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From The Best Schools: Why do people listen to scientists offering moral advice?




Claiming the authority of science …

James Barham offers us the views of Michael Polanyi, a ungarian chemist and philosopher of science who was a major influence on the ID theorists:

This is the first in a series on overlooked concepts. Today, Michael Polanyi’s notions of “moral inversion” and “spurious moral inversion.”

For example,

“They may disguise themselves as a sociology of ”aggressiveness” or “competitiveness” or of “social stability,” etc., and may advocate in these terms more kindness, generosity, tolerance, and brotherhood among men. The public, taught by the sociologist to distrust its traditional morality, is grateful to receive it back from him in a scientifically branded wrapping. Indeed, a writer who has proved his hard-headed perspicacity by denying the existence of morality will always be listened to with especial respect when he does moralize in spite of this. . . .”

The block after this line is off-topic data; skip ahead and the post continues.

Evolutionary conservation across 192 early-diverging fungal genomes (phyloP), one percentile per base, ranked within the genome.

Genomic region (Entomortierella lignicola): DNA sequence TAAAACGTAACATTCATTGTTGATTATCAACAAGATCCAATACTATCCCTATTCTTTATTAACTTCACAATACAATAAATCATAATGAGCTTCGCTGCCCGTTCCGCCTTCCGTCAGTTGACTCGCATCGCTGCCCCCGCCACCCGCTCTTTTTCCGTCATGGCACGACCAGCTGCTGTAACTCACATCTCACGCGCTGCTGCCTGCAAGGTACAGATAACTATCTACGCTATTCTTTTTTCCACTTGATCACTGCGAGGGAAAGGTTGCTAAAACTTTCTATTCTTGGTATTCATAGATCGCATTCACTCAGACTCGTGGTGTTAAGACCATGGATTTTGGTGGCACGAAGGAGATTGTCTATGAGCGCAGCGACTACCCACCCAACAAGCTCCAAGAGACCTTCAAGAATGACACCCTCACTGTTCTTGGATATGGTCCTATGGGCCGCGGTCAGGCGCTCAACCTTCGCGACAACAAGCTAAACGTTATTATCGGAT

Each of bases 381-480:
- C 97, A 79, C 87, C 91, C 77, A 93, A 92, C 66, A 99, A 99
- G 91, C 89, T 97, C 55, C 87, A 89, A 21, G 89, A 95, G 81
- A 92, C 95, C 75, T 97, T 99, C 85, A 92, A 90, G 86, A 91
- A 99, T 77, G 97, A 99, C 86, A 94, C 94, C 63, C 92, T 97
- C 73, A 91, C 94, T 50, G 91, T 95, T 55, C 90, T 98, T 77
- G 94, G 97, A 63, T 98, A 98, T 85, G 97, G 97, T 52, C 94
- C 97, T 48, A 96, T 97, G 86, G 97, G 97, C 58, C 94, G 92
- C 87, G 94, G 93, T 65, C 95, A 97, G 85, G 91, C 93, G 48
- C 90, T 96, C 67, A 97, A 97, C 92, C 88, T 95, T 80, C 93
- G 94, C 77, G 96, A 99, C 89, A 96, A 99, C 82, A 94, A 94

We just saw a good example of this earlier today, when an ape expert is taken seriously in Scientific American as providing a “science perspective” on human mothering styles when she actually has nothing to offer that you might not hear from a well-meaning but misguided social worker.

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